Smart technologies are becoming more and more prevalent in everyday life. As such, it may not be a bad idea to prepare today’s children for their technology-filled tomorrow. However, as Mattel discovered with their kid-targeted smarthome hub, Aristotle, it is important to make sure that these devices are secure enough to ensure the safety of their youthful users.
Aristotle was intended to be used in a child’s room, ‘growing’–in a sense–along with the child. As the child developed, Aristotle was to adjust its capabilities, soothing babies as a night light to helping a young teen with their homework. However, the idea of a connected device watching over a child and ‘learning’ about them didn’t sit quite right with many.
This disquiet was largely caused by concerns over data security.
Senator Edward J. Markey, a Democrat from Massachusetts, and Representative Joe Barton, a Republican from Texas, joined forces to bring the concerns over Aristotle’s security to light by sending a letter to Mattel. In the letter, the bipartisan partnership requested more information from Mattel regarding how the data collected by Aristotle was to be stored. To Mattel’s credit, they did state that the data collected would be protected by high-level encryption and that it would not be sold to advertisers. Then again, selling this information to advertisers would be illegal based on existing privacy laws for children’s protection.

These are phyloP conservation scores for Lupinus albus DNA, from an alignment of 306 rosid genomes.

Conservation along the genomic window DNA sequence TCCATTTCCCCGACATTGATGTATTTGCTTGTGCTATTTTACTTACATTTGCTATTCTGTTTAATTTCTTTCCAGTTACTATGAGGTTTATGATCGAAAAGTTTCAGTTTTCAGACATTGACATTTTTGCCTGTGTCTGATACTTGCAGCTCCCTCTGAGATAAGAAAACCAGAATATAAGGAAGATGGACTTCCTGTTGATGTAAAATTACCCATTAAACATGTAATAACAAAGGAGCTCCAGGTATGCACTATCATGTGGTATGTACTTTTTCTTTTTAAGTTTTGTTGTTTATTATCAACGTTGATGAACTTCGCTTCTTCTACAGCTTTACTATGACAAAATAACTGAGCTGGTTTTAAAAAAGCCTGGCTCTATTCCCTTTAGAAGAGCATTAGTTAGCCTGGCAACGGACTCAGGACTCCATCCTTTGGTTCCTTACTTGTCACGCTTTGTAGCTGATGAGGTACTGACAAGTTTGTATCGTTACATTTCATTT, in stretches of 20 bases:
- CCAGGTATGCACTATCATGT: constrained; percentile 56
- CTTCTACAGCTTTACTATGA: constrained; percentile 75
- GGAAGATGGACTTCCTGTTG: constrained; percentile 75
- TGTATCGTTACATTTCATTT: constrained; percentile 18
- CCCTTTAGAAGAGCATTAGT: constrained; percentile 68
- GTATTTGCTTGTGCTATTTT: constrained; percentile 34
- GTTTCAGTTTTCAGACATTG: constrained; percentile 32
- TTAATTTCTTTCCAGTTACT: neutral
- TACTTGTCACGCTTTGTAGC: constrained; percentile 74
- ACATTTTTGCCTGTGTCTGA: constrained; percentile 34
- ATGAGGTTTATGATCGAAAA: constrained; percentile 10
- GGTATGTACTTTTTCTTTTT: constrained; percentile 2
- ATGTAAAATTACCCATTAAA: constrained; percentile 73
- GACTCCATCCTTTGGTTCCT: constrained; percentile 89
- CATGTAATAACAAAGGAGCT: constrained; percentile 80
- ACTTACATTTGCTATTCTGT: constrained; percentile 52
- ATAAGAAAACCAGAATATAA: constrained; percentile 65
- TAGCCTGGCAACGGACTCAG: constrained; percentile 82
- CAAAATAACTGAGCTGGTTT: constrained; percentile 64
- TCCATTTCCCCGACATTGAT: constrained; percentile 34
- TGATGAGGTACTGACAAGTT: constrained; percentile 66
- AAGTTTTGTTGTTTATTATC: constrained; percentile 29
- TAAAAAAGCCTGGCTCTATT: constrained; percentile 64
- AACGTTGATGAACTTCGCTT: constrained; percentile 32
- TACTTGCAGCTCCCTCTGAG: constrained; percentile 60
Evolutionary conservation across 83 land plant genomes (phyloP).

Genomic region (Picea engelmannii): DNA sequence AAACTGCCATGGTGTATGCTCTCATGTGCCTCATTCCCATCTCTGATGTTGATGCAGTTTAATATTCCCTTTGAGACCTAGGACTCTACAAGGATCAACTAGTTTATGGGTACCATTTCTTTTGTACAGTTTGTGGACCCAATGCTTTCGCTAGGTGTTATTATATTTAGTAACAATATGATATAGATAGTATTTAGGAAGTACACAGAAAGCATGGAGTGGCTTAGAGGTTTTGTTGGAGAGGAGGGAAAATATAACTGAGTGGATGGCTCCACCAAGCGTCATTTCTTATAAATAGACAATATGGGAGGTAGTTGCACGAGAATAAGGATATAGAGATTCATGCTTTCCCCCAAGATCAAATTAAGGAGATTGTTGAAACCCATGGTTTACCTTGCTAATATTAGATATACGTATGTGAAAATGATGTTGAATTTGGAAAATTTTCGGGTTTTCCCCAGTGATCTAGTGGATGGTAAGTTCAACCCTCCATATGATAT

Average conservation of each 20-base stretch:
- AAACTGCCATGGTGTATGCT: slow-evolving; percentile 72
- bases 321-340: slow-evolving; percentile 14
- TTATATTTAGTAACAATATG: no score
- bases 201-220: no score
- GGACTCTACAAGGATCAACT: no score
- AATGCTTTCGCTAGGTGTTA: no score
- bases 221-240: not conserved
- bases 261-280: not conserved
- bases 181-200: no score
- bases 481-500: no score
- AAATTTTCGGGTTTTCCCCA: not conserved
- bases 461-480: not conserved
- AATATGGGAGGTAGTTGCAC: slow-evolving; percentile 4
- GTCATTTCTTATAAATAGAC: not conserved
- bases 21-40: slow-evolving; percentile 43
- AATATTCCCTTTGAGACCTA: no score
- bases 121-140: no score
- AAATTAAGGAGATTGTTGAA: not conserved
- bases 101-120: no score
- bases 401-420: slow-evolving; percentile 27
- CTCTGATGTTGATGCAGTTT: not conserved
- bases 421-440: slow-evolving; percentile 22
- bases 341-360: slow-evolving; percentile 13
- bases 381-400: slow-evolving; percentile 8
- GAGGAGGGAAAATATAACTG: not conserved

Ultimately, Mattel decided against launching Aristotle, announcing that the smart hub didn’t “fully align with Mattel’s new technology strategy.”
However, Aristotle is far from the only product that is creeping into a child’s development and privacy. Only last year, Mattel was in a similar bind due to ‘Hello Barbie,’ a version of the classic doll that, operating via Wi-Fi, would record the child to learn about it. Privacy advocates were outspoken against a doll that would record and learn about a child, and after many negative reviews citing the privacy concerns, the doll experienced underwhelming sales during its launch.
There are also the very real concerns of what hackers and cybercriminals could do with access to connected devices, especially those that are intended to be around kids.
What do you think? Would you trust your young child’s privacy to a device? Let us know in the comments, and make sure you keep reading our blog.